January 22, 2008


Posted by TMLutas

Well, I don't regret supporting Fred Thompson but I certainly hoped that he'd stick things out longer. The Republican party needed him and he folded. The country needed him too and his withdrawal leaves us with unappealing candidates all around.

It's going to be a very sad 4 years.

January 21, 2008

My Guy for President

Posted by TMLutas

Now that I've got a job, I just donated to Fred Thompson. You should too. Here's a Fred donation link to make it easy.

This was my first political donation. It felt good. It also inflicted serious budgetary pain, but Fred's worth it.

Offer Letter

Posted by TMLutas

Well, it looks like Wednesday shall be my start day. That's ok, I got a better deal out of the offer letter when it finally came in writing. I guess using a recruiter can help even on the money end (though you never know these things for sure).

January 20, 2008

Getting Regular

Posted by TMLutas

I seem to have a bit of trouble getting regular.

No, not that way.

I've got the opposite of verbal diarrhea, a head full of ideas and observation and the prose just doesn't *flow*. So, I'm going to strain a bit and just toss my usual standards out the window. Bear with me, coherence and good writing should be back by February. Until then, you've been warned.

January 19, 2008

Citizen's War Duty

Posted by TMLutas

The Left complains that we don't sacrifice for this war. In a sense, that's a fair complaint, but only in a sense. As citizens and residents, what are civilians actually supposed to do?

The answer isn't just to sign up for the infantry. If the government wanted more trigger pullers, it could get them simply by raising the limits or innovating inside the current limits to improve the "tooth to tail" ratio. Yet the duty remains. People are dying for us every day. We need to keep faith with them but, in general, we don't know how. So what are we supposed to do about it?

The first answer is to simply not lose your head. Panic among civilians, especially voters, is the absolute worst thing to do. It is the one reasonable pathway to success for our enemies that doesn't have "and then there is a miracle" somewhere along the critical path. Panic is not reasoned. It is never productive. It is the worst sort of betrayal because it is an internal, and unforced, error. Citizen panic comes in both right and left forms so let's not imagine one political camp alone has a problem. Panicking into "make the rubble bounce" when it's uncalled for is as bad for the next generation as "cut and run" when we could have won.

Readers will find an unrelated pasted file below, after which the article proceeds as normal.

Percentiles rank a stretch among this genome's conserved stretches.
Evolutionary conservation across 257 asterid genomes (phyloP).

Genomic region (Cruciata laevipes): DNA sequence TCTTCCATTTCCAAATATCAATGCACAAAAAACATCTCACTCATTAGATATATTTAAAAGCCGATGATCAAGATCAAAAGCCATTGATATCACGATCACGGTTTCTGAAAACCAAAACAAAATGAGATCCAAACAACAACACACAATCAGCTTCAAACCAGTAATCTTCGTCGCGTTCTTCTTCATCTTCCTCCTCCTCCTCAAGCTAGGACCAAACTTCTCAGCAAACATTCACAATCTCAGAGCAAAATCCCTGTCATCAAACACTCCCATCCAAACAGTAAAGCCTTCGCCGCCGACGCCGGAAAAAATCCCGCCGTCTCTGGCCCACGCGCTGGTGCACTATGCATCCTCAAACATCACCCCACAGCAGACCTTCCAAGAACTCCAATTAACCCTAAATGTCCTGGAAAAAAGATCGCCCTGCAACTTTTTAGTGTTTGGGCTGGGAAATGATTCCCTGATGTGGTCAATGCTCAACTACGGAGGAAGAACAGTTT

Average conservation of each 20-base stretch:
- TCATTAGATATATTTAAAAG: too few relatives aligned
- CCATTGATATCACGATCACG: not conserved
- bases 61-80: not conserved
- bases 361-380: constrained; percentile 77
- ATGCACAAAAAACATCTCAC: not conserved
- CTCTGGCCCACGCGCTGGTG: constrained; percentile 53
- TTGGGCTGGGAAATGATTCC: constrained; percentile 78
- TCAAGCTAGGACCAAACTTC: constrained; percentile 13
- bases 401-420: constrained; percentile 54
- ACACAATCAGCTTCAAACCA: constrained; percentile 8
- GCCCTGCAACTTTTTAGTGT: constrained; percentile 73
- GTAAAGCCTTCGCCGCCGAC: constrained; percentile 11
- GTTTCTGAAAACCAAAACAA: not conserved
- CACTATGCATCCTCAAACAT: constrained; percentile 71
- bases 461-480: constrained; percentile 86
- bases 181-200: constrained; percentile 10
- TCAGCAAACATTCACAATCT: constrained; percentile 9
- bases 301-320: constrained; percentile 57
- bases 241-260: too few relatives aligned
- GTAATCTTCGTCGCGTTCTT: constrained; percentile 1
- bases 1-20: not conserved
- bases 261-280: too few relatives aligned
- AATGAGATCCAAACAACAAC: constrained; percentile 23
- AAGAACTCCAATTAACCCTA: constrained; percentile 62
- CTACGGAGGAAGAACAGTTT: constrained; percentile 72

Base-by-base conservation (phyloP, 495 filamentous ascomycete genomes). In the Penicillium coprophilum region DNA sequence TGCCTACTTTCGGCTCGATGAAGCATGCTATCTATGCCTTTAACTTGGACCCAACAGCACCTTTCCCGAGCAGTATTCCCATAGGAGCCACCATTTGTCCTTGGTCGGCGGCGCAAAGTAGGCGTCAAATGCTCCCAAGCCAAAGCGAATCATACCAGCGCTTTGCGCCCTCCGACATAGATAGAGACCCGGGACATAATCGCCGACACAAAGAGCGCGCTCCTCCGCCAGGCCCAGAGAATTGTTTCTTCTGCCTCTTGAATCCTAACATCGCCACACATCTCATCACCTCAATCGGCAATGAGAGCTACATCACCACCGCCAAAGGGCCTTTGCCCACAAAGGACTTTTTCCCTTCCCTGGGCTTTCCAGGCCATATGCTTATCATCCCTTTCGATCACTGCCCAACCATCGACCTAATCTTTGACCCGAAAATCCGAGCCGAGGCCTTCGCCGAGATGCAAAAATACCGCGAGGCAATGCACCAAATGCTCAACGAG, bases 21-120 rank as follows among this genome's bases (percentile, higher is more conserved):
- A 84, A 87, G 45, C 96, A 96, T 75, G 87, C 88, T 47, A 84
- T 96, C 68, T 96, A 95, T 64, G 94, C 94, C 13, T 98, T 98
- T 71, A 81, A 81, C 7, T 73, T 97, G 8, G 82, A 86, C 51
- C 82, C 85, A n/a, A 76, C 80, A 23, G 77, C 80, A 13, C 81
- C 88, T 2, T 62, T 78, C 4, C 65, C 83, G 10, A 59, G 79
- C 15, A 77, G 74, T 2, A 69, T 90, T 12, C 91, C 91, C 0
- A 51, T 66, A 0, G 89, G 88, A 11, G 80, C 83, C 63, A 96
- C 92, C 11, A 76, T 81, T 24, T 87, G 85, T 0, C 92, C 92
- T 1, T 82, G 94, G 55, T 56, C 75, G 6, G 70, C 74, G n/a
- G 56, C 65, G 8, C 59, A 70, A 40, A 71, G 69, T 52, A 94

Panic is very often a product of ignorance. We live in an information age yet we tolerate massive ignorance of our enemies, their weaknesses, how we can exploit them both professionally in our military and diplomatic action as well as using mass citizen action. If your news sources haven't told you about how mickey mouse Iran's economy and government are, or how much trouble even a mickey mouse government can cause, you're making yourself susceptible to panic. That's not keeping faith with those making direct sacrifices for this war of which Iraq is a mere campaign.

The ultimate expression of not panicking is to cast a good, well informed vote in every election so that those making direct sacrifices have decent backup in the elected political class. That doesn't just mean DC, but everywhere down to local town councilmen supporting returning veterans.

I don't think that not panicking, while necessary, is sufficient. But it's a good start, and for many, we're not even doing that.

January 18, 2008

So, Where Have I Been?

Posted by TMLutas

In short, I was outsourced in early December. I came to the conclusion that things I wasn't paid for went to the end of the line in terms of priorities until I got a job.

I start work Monday, 10AM.

I'm back.

A product of BruceR and Jantar Mantar Communications, and affiliated contributors. Opinions expressed within are in no way the responsibility of anyone's employers or facilitating agencies and should by rights be taken as nothing more than one person's half-informed viewpoint on the world.

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